New York has plenty of incentive to play well. The Giants remember the 27-0 Monday night thrashing administered by Washington the third game of the season, when some of the New York players accused Redskin running back Benny Malone of biting in pileups.

"They've just become a solid football team," Coach Jack Pardee said. "Simms has helped and they've matured.

"We realize they are good. We can't afford to play up-and-down football against anyone. I think we realize that. We can't let down. We have to play to the best of our ability every week."

The Redskin effort against Dallas was the best of the season, backing up Pardee's claim that his mixture of young and old players has not yet reached its potential, even this late in the schedule.

When Pardee and his athletes look at these last four games -- and especially Sunday's confrontation with the Giants -- they realize what is at stake.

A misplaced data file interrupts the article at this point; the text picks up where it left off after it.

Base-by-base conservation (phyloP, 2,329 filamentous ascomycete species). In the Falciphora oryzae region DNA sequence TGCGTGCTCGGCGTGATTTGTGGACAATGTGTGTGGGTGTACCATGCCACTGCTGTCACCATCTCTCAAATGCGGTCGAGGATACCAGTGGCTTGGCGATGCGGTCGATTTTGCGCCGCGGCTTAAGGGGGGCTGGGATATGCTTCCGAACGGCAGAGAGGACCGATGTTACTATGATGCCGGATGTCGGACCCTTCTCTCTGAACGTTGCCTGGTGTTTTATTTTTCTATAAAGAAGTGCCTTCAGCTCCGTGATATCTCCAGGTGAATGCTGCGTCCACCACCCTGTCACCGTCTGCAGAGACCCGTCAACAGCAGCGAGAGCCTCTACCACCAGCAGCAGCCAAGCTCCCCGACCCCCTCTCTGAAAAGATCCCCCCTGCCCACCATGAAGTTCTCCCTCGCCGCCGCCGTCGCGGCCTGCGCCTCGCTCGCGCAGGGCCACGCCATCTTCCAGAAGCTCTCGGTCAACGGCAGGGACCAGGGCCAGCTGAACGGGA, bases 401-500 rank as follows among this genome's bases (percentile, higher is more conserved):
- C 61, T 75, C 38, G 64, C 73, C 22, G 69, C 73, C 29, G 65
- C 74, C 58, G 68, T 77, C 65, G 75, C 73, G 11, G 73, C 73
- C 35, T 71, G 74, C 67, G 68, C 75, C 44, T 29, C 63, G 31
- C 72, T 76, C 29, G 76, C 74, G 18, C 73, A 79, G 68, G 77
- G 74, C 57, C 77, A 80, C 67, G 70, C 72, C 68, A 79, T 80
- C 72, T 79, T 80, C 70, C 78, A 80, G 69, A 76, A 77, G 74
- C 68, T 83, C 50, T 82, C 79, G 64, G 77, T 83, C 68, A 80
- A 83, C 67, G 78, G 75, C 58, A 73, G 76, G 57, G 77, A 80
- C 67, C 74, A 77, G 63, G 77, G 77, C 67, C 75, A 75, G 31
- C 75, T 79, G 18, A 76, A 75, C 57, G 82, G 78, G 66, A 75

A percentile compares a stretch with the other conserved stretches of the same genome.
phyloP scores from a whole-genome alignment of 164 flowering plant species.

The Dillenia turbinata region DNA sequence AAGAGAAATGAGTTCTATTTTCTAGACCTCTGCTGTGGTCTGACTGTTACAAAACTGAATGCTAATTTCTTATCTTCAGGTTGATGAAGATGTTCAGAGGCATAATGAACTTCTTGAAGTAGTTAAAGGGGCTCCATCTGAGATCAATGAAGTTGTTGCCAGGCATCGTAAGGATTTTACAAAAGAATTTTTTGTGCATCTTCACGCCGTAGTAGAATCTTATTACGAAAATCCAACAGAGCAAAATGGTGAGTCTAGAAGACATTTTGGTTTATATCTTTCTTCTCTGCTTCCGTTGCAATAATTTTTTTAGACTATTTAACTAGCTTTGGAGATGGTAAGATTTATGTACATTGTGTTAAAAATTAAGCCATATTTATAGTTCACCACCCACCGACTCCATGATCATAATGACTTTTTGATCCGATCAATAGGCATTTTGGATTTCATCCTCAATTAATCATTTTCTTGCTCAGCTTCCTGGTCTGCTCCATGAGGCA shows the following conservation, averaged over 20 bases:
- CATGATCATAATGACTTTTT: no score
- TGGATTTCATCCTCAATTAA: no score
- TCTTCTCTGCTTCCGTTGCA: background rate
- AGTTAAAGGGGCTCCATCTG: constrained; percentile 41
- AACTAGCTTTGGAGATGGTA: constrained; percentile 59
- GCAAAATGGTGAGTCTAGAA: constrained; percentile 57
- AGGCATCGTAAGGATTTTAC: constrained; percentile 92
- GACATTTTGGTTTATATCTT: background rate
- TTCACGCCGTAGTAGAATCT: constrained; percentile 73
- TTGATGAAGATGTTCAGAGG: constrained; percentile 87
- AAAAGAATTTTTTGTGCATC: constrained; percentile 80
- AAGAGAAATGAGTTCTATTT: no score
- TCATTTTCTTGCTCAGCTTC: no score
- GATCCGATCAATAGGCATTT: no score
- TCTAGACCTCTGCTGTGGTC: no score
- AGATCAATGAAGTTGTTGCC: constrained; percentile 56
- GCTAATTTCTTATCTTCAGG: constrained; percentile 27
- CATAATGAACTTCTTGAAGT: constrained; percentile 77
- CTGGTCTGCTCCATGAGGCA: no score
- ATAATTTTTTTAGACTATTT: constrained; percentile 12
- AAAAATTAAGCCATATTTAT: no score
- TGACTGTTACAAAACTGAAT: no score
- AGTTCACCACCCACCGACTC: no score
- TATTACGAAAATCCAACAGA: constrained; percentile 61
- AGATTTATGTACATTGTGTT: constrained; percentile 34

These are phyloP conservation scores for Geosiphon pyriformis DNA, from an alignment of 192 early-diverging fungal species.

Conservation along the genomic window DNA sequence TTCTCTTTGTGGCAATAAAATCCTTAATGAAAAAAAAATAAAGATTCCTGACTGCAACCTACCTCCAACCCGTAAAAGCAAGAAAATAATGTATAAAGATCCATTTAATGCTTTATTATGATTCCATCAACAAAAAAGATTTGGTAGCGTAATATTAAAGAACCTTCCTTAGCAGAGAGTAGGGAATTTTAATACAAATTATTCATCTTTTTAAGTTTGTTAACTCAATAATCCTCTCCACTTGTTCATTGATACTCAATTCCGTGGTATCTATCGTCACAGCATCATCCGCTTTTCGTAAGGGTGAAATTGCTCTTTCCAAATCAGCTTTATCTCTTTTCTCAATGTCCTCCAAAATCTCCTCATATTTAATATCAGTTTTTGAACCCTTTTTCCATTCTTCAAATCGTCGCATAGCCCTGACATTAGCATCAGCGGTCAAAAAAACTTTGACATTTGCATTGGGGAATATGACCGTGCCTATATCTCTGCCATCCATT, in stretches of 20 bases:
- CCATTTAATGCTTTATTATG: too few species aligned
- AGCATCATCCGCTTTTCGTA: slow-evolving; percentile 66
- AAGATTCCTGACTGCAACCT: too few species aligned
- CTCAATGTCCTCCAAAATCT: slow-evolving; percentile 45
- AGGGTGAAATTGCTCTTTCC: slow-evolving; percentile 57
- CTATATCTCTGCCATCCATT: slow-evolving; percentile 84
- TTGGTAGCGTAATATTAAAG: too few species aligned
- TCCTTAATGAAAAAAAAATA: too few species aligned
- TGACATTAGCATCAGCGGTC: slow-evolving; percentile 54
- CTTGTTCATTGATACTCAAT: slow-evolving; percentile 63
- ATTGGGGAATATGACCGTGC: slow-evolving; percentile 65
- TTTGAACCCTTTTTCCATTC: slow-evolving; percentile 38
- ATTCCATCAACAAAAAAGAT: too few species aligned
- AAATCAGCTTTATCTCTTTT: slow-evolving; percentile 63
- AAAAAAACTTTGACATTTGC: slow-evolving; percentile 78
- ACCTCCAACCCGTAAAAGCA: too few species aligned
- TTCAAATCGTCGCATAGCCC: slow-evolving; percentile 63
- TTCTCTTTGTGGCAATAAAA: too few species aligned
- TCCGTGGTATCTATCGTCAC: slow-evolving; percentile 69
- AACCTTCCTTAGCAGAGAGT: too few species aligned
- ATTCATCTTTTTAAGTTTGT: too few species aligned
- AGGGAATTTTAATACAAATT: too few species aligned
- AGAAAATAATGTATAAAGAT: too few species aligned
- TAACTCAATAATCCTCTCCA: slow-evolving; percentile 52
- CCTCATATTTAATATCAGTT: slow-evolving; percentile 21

A win Sunday would keep them in the first-place tie while running their record to 9-4. The next two weeks they play at home against poor teams, Green Bay (4-8) and Cincinnati (2-10), before closing out at Dallas (8-5). An 11-4 mark entering that Cowboy game would wrap up a playoff spot and might insure a division title.

"But that's all speculation," Pardee said. "None of this does us any good until we take care of our own business. We've got to go out now and win on the field. Nobody is going to hand us anything."

Pardee would like another rousing game from his defense. His film and statistical sutdies have shown that unless the Giants are forced into offensive errors, they don't lose. And he also knows that his team leads the NFL in takeaway-giveaway ratio.